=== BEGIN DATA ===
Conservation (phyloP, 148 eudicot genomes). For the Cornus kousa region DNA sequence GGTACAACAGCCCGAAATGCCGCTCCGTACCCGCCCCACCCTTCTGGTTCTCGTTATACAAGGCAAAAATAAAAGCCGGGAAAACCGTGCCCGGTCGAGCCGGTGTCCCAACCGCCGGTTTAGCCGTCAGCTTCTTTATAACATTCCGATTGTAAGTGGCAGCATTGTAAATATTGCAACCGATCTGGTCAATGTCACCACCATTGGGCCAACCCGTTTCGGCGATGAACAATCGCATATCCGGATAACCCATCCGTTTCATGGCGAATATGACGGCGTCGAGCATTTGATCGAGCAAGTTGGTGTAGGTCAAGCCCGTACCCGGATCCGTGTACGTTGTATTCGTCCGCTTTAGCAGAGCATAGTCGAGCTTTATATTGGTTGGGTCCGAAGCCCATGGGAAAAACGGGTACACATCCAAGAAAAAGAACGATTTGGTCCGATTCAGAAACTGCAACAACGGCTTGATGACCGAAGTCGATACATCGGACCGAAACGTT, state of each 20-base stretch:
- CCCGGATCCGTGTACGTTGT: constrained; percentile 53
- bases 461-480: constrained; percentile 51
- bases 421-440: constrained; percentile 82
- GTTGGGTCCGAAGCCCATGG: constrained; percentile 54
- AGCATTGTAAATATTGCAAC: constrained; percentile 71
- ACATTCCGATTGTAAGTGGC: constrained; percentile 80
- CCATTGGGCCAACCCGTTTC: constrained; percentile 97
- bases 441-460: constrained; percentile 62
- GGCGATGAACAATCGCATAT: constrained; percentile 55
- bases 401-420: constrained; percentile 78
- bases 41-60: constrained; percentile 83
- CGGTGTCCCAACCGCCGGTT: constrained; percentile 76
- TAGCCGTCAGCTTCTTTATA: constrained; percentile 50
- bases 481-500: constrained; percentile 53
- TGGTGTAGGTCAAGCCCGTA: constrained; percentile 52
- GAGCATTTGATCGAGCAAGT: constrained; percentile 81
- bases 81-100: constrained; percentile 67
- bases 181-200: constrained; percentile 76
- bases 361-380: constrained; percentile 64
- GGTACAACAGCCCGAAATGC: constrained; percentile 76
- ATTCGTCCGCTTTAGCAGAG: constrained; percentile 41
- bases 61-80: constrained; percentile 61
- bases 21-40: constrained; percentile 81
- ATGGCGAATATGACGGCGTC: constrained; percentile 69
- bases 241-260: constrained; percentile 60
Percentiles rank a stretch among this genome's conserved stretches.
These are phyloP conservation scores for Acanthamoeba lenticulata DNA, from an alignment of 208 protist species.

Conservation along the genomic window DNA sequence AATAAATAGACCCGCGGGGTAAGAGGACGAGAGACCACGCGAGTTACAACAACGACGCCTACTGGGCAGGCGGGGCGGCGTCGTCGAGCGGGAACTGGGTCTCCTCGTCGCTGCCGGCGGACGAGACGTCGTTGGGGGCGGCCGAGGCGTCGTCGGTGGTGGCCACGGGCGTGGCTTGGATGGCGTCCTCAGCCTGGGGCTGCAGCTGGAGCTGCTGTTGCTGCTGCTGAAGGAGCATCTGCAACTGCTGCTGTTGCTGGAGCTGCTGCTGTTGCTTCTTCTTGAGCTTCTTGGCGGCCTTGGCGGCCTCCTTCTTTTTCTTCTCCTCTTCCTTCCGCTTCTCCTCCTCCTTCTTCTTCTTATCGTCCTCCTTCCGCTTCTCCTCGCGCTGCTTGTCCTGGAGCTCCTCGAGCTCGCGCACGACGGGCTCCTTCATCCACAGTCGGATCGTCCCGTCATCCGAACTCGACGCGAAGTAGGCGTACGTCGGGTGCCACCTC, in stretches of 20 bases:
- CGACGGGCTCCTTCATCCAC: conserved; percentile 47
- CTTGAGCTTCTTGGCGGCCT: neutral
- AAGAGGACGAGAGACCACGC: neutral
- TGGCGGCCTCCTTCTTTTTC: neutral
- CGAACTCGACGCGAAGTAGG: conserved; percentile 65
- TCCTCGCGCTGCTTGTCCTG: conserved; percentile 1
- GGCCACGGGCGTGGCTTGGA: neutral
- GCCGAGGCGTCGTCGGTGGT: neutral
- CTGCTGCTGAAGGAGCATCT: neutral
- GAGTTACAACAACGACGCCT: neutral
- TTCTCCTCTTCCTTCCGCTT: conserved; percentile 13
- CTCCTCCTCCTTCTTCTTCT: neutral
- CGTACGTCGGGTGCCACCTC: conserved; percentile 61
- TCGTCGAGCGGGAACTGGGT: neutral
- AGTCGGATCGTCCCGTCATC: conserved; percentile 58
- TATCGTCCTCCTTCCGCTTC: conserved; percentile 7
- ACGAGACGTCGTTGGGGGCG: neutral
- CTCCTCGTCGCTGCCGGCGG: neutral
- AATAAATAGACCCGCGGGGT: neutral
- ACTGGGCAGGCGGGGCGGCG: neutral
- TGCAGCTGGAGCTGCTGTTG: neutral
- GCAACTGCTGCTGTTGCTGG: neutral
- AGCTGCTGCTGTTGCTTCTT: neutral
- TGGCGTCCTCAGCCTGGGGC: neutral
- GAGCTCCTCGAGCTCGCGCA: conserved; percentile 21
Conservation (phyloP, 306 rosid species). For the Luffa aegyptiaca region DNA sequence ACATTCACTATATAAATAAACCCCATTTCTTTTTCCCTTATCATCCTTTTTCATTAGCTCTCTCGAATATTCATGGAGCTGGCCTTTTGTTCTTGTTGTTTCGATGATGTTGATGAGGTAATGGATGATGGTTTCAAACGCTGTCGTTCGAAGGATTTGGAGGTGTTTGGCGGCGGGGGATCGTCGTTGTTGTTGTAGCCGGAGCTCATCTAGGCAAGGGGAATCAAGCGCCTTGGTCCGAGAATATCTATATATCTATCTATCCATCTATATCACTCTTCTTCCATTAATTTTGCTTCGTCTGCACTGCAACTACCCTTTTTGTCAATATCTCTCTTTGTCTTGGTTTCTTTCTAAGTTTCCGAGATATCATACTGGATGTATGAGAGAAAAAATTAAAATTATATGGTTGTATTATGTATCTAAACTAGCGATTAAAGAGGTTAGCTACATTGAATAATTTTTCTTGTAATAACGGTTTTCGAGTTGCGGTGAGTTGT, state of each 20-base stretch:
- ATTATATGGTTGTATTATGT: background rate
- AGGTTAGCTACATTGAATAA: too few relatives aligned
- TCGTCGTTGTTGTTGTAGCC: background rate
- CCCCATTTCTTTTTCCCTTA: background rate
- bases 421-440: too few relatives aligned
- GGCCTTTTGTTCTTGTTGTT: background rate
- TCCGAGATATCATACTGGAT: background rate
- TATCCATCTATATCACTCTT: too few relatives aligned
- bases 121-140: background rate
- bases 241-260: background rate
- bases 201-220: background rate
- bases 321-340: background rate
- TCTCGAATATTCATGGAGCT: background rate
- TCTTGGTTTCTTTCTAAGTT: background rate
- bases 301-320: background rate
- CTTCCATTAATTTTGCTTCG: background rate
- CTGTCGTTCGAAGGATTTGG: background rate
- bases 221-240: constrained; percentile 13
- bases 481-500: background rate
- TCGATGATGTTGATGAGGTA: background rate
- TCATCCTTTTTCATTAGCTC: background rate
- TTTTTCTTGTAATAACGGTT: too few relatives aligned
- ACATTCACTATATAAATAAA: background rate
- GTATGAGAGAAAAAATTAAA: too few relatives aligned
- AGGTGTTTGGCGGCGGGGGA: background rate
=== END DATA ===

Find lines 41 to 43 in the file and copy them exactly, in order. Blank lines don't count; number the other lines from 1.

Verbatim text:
- CTCCTCCTCCTTCTTCTTCT: neutral
- CGTACGTCGGGTGCCACCTC: conserved; percentile 61
- TCGTCGAGCGGGAACTGGGT: neutral